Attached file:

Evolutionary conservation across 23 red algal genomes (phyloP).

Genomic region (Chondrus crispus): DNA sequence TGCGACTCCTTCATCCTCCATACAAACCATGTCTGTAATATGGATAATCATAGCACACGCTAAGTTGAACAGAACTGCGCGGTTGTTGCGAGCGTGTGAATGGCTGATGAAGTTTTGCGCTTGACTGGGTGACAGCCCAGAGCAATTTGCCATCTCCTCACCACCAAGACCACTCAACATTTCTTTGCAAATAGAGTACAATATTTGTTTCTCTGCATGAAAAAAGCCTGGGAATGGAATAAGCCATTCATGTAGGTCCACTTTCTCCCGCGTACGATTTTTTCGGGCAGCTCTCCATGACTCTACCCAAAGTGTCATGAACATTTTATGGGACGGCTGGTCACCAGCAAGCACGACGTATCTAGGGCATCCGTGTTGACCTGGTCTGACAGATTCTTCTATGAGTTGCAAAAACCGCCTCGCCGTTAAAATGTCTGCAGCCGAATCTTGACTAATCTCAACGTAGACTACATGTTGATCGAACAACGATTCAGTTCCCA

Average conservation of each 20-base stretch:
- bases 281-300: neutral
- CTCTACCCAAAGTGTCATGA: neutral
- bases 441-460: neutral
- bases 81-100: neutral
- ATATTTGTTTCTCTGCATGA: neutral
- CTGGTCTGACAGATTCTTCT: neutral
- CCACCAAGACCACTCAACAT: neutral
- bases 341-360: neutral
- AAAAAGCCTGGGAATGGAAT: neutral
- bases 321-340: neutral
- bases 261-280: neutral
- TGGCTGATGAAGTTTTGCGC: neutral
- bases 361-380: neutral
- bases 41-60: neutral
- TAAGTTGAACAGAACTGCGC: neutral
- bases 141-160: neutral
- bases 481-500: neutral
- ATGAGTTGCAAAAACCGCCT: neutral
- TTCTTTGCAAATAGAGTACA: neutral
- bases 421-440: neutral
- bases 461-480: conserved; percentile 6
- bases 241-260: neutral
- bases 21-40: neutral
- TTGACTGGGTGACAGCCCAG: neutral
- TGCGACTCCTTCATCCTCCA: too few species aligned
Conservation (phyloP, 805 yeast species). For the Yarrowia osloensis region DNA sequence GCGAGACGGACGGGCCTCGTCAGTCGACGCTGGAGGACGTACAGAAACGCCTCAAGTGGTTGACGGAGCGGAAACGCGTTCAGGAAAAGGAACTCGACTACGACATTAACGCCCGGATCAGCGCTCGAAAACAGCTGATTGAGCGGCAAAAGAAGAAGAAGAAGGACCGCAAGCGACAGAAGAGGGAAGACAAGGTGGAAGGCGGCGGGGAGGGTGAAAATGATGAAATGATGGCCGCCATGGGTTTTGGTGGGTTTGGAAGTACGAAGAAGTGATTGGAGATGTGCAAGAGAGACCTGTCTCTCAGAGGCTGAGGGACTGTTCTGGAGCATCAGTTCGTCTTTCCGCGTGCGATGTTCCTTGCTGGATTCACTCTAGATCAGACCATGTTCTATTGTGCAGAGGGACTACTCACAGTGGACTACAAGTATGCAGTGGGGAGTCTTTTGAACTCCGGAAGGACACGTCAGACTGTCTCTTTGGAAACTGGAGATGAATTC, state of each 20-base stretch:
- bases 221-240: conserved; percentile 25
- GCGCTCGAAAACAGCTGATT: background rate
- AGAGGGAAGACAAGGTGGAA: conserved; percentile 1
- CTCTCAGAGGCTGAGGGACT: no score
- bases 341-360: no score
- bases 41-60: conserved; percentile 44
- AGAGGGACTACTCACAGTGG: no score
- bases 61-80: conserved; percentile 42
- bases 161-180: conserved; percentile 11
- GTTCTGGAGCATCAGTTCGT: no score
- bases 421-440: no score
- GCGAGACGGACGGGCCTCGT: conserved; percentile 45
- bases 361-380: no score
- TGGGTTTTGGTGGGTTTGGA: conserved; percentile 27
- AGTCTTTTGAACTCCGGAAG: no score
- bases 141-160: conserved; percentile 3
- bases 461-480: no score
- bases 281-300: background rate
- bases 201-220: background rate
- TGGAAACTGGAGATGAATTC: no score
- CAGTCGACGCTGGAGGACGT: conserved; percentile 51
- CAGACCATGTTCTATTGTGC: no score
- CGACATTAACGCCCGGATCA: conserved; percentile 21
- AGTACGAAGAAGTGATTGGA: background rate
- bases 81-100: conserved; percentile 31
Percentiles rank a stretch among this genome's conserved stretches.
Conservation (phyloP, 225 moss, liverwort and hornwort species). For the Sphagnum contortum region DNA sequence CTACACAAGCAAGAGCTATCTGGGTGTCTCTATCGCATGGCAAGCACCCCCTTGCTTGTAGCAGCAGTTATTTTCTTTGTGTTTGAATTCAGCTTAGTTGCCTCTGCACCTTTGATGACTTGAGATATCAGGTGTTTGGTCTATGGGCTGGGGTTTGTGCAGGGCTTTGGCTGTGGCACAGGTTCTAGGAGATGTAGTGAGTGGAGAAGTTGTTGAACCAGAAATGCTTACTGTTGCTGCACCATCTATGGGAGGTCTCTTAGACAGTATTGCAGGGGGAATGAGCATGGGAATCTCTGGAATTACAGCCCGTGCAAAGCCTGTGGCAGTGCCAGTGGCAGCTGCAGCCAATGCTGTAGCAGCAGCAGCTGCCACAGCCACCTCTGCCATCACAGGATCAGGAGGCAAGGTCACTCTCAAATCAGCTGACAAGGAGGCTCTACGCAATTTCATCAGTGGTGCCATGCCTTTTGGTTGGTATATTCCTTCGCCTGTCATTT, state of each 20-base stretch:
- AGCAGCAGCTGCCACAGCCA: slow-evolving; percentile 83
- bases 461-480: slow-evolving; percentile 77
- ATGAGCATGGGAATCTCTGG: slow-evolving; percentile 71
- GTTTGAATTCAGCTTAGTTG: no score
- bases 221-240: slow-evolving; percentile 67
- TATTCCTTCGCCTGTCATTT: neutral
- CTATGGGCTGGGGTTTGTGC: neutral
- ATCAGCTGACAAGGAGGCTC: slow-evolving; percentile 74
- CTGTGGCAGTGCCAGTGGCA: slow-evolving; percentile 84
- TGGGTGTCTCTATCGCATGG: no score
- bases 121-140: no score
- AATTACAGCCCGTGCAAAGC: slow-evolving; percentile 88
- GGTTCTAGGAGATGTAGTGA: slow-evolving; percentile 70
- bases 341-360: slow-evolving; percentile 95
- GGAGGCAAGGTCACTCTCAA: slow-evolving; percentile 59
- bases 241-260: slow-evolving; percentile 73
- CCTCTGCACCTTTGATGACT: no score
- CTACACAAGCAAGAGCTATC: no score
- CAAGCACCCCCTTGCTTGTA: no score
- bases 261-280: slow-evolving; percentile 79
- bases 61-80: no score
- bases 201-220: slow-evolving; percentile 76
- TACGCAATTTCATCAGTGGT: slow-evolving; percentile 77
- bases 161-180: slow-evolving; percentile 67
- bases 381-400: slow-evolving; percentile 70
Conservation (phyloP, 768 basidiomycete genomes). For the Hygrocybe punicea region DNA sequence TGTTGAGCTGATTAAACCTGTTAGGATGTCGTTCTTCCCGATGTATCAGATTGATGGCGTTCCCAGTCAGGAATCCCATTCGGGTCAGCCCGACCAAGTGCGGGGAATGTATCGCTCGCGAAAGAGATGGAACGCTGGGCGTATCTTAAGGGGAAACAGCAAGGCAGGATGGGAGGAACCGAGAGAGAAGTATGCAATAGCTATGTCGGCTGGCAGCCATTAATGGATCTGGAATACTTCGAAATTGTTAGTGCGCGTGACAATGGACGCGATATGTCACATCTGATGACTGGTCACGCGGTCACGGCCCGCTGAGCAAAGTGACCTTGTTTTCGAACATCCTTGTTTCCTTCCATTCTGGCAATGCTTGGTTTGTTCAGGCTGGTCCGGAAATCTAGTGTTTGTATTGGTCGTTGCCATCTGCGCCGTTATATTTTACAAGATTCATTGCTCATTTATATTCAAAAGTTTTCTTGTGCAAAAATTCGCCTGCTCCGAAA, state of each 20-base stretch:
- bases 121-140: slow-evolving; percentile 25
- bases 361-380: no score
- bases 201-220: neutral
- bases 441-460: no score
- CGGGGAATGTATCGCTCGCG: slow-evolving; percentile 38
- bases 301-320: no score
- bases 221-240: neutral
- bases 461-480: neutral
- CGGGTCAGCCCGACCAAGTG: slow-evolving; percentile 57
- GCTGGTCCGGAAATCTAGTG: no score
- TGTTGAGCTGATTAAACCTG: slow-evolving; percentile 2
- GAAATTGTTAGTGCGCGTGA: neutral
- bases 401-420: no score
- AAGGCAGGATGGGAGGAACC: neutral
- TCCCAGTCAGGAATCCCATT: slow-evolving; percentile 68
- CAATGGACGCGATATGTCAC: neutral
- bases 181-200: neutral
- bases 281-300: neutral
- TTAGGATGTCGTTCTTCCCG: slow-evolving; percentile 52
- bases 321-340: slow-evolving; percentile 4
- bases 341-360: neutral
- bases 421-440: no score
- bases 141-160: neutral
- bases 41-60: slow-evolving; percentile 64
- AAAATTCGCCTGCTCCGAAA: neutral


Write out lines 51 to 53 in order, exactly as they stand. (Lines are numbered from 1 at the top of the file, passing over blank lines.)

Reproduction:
- CAGACCATGTTCTATTGTGC: no score
- CGACATTAACGCCCGGATCA: conserved; percentile 21
- AGTACGAAGAAGTGATTGGA: background rate